The California Consumer Privacy Act of 2018 is a ballot initiative that has gained more than enough signatures to appear on the November 6, 2018 general election ballot. If approved by the voters, the Act will greatly expand privacy rights in California. It will apply to larger companies that do business in California as well as entities that collect substantial amounts of Personal Information from California residents.
California has in the past led the US in various trends and regulations, good and bad. Freeways, Beach Boys, hippies, hipsters, car culture, bikers, early Burning Man, the music industry, and Hollywood helped define US culture. Well-known regulations and restrictions on air quality such as CARB (CA Air Resources Board), on "chemicals known to the state to cause cancer or reproductive toxicity" such as Proposition 65, and on offshore drilling have been very influential. Facebook, Google, Apple, AirBnB, Tesla, and yes, Theranos are all California companies.
Beauty is in the eye of the beholder
In 1976, a wealthy acquaintance in the Bel Air hills invited me for drinks to survey the skyline overlooking Los Angeles at dusk from his poolside perch. Like the successful Mr. McGuire in The Graduate urging Ben to steer his career towards the plastics industry,
There's a great future in plastics. Think about it. Will you think about it?
my acquaintance was enticing me with his decades-old vision of the beauty, hope, and opportunity of settling in LA. But in the darkening red sky, looking over downtown LA, I saw the thick carpet of that day's smog bearing down on the skyline, and in the foreground numerous police helicopters were beginning spotlight patrols over poorer LA neighborhoods.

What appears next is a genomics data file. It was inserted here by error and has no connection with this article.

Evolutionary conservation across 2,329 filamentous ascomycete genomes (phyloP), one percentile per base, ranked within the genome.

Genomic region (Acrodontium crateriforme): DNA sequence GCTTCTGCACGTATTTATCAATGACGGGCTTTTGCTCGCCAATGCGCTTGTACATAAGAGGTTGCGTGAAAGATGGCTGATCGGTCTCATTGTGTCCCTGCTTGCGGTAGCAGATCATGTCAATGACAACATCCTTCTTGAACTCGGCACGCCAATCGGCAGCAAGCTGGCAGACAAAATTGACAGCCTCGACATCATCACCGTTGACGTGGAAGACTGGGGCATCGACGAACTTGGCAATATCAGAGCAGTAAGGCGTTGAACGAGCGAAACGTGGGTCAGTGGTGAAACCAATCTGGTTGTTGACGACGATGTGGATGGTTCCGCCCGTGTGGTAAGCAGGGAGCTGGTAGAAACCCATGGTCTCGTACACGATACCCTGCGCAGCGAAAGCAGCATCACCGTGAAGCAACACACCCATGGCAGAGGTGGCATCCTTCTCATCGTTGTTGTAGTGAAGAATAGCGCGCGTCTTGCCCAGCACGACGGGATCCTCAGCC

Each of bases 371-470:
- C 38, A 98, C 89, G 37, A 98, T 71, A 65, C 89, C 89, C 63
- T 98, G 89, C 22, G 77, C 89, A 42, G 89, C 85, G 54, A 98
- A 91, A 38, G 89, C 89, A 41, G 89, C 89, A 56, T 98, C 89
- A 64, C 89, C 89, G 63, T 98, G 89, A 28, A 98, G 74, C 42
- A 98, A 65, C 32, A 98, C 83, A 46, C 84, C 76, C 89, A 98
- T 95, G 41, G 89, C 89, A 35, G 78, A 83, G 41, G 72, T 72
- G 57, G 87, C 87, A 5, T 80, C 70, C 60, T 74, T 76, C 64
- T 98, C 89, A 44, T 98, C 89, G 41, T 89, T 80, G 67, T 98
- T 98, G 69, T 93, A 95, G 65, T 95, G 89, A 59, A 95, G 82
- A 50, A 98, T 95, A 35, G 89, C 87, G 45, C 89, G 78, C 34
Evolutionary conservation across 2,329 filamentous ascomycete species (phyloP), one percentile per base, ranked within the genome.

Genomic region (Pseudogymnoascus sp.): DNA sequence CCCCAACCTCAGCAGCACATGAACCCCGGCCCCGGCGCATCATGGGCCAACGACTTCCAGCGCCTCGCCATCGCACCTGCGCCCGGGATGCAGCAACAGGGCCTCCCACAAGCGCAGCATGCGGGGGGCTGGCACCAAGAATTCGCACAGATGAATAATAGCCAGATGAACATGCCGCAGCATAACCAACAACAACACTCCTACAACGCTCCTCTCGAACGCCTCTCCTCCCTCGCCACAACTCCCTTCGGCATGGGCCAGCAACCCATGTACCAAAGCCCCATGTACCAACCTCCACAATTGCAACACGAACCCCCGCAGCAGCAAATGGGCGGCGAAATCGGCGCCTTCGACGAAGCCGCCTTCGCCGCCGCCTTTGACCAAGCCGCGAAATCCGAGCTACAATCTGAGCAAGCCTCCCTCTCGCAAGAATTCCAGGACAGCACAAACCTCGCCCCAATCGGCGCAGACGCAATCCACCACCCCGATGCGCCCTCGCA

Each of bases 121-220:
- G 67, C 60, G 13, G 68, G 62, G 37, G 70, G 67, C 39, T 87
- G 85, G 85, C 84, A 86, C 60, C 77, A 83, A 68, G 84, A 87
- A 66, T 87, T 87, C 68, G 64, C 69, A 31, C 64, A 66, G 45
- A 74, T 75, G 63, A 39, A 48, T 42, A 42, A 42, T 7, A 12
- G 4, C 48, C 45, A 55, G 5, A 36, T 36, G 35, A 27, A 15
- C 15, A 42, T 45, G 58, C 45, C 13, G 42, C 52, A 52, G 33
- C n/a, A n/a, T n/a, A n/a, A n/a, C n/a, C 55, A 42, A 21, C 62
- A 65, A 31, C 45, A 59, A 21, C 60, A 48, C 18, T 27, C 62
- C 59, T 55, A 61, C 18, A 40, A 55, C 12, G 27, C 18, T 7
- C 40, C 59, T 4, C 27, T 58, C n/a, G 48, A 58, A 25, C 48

Whatever your position on the merits of privacy regulation, one thing is clear, California is a historical leader. My recent visits to LA have shown that thick smog was not a feature but a bug. By virtue of its population (39.54 million) and its GDP standing as equivalent to the 7th or 8th largest economy in the world, California is perhaps the only single state that can lead the US toward a GDPR or opt-in consent type of privacy regulation on its own. From an information governance perspective, it is sound legal advice to urge organizations covered by multiple jurisdictions' law to comply with the most restrictive, which incorporates the requirements of all lesser obligations. This was true for non-resident organizations dealing with Massachusetts' privacy and data security law (201 CMR 17.00), and it is likely to be the case with The California Consumer Privacy Act of 2018 if it becomes law.
Organizations may currently think they can get by without the EU market to save on GDPR-type compliance. The entry of California into the "Privacy by Default" realm will be a very big deal.
For a legal primer of how GDPR impacts US-based organizations, download our new White Paper: The Top 10 Things to Know About GDPR from a member of our GDPR compliance team.